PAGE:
Society for Cultural Anthropology
Oral Presentation Session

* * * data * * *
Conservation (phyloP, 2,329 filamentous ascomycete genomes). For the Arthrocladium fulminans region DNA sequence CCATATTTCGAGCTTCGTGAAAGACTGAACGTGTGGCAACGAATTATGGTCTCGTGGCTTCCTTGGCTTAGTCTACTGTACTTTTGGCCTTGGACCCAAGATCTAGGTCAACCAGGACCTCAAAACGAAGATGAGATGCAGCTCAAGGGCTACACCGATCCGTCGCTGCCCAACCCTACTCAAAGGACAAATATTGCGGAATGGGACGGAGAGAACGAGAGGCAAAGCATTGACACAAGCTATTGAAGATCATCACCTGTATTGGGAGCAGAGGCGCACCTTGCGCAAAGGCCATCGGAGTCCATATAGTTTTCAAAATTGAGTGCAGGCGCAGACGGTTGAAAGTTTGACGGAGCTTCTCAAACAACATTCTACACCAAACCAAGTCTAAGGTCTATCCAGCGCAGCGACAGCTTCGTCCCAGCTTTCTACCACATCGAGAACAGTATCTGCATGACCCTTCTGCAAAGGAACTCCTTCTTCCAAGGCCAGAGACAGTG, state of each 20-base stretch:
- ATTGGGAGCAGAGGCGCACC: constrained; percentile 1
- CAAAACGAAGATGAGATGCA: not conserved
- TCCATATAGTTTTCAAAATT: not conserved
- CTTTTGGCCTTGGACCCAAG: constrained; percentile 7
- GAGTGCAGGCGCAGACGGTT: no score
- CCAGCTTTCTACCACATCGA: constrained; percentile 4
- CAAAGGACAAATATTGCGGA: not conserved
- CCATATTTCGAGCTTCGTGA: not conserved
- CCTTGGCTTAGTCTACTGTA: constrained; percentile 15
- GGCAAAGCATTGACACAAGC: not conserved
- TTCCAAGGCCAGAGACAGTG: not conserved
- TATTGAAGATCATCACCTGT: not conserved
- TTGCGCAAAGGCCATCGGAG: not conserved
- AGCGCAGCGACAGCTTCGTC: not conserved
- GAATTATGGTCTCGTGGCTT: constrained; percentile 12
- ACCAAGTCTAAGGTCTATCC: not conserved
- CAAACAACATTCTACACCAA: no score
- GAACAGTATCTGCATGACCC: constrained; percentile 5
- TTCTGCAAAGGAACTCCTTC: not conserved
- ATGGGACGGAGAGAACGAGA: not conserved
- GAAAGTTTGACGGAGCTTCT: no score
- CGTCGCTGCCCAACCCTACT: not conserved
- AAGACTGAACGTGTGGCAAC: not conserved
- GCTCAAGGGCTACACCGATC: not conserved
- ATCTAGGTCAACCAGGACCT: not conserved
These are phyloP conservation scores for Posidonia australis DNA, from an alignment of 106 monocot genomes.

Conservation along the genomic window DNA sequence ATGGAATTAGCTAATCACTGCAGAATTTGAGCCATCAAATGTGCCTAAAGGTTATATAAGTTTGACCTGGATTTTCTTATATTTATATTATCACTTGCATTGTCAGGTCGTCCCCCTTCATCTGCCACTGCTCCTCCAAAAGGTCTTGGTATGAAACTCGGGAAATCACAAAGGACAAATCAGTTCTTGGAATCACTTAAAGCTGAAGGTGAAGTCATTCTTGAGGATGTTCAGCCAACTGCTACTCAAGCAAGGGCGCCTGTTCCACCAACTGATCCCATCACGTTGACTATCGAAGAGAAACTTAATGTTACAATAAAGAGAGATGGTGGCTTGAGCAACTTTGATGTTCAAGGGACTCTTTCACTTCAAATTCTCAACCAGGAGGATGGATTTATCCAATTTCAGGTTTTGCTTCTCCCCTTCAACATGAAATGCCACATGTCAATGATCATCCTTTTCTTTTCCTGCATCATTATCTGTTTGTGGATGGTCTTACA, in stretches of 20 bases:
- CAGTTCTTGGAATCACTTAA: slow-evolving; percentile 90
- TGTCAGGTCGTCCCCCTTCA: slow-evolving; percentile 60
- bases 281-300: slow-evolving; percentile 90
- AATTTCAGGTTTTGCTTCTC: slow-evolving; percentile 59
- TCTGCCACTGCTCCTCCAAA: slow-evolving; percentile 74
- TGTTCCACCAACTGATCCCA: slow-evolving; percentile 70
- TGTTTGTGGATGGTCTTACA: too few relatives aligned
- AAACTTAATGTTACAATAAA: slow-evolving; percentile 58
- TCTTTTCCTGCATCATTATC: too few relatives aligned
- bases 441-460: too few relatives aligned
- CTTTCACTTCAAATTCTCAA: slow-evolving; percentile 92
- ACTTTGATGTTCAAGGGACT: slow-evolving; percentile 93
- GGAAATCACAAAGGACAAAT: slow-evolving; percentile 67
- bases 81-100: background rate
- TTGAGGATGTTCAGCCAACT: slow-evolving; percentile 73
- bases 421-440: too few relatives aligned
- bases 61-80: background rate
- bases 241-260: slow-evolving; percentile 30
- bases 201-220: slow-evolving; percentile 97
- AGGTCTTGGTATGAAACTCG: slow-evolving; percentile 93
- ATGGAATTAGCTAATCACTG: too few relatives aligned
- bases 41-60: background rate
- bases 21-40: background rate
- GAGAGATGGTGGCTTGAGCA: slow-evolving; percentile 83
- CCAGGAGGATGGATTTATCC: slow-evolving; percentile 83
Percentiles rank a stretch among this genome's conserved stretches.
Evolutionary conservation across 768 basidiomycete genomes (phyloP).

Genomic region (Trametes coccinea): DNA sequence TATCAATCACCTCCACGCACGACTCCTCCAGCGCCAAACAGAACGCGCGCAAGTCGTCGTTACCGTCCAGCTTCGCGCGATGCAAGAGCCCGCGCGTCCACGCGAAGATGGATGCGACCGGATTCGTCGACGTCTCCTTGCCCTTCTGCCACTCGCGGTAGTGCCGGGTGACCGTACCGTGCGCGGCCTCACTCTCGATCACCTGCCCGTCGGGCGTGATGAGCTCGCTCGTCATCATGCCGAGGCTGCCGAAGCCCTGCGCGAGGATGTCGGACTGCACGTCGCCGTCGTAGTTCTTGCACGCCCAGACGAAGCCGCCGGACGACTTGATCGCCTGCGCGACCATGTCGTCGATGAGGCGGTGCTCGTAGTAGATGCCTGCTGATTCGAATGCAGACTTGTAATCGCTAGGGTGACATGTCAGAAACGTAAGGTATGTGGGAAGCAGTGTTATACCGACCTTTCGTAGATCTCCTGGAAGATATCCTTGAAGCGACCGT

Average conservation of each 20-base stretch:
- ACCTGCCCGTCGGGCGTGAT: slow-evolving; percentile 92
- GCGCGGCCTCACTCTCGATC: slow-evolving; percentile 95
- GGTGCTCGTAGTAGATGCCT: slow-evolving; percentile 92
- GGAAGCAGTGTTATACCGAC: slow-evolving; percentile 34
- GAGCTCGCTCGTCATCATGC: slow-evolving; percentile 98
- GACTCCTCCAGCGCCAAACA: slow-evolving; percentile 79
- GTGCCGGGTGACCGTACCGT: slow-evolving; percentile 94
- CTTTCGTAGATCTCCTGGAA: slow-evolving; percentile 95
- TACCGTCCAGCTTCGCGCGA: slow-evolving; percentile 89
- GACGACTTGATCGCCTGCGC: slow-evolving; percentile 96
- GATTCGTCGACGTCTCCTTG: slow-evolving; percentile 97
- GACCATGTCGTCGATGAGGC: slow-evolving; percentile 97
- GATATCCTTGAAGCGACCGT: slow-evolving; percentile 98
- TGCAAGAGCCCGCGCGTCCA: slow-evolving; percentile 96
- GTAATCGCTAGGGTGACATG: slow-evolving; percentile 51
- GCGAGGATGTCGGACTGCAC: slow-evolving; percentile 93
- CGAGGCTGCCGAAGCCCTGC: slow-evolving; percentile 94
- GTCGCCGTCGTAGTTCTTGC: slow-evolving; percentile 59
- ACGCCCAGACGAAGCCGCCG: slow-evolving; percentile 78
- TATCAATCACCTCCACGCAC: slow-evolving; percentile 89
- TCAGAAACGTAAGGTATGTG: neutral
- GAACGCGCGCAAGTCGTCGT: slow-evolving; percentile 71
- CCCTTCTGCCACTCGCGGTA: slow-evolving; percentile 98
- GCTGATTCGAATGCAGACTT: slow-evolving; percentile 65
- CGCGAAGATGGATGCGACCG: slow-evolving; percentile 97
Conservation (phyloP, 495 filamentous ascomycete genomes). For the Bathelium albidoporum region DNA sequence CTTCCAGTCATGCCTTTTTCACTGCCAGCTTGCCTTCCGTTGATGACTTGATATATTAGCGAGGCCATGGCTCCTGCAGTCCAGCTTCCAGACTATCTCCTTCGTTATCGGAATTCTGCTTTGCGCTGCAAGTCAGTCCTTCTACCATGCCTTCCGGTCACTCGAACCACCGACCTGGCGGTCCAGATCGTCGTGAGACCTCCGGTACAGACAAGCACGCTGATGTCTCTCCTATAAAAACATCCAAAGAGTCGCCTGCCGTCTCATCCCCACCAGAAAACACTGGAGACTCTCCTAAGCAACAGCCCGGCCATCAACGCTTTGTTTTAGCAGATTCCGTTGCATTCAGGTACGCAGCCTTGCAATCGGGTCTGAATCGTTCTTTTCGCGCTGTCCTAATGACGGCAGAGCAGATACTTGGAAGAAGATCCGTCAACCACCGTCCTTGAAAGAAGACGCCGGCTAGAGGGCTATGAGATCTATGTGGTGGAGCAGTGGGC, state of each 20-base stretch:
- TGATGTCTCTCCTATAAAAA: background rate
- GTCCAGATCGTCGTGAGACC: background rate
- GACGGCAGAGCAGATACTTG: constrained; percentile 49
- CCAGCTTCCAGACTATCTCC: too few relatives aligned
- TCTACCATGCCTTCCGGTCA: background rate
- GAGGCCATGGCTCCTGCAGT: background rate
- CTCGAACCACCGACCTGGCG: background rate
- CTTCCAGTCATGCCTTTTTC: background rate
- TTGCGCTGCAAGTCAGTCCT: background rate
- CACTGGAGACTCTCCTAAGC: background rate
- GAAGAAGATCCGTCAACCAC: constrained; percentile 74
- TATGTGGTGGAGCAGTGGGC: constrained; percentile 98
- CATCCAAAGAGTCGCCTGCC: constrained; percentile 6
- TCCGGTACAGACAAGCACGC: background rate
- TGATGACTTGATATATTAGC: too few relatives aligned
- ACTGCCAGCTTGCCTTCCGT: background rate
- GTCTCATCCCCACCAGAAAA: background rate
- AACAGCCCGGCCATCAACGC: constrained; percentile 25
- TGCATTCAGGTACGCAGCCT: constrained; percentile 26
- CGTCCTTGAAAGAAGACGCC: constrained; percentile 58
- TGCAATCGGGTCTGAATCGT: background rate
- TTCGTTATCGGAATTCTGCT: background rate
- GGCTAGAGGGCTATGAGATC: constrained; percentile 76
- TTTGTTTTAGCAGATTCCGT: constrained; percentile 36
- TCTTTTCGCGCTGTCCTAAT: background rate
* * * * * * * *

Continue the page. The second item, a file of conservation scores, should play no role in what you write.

Scholars across disciplines have in recent years explored social life through concepts that highlight an attention to potentiality, such as becoming and affect (Biehl and Locke 2017; Deleuze and Guattari 1987; Massumi 2015; Stewart 2007). Mexico’s explosion of violence, within its “war on drug trafficking” of the past 12 years, makes it a key site for exploring flux, indeterminacy and open-endedness. Indeed, as Angela Garcia (2017) has posited, this country’s intensifying violence is condition and practice of becoming, which involves a tension between destruction and creation. Many works on affect and becoming have an ambiguous relation to signification, given the latter’s capacity, alongside power, to foreclose the fluidity they seek to track and theorize (Deleuze and Guattari 1987). In contrast, this paper argues that discourse can also become a site permeated with potentiality. It will explore the ways in which the latencies of potential futures are being delineated in the field of mass mediated representations of Mexico’s violence. The multiplicity of communicative forms that circulate across different media project things as disparate as personal experiences of suffering or the commodified appeal of drug trafficking culture, making vastly distinct claims on what defines the “drug war.” In this heterogeneous field, representations of violence are thus geared toward eliciting affective responses of diverse duration, sharedness, and intensity that may help to cultivate starkly distinct attunements and dispositions towards others’ pain. This paper thus argues that a key aspect of the potentiality of violence are the contingencies involved in its mass mediation.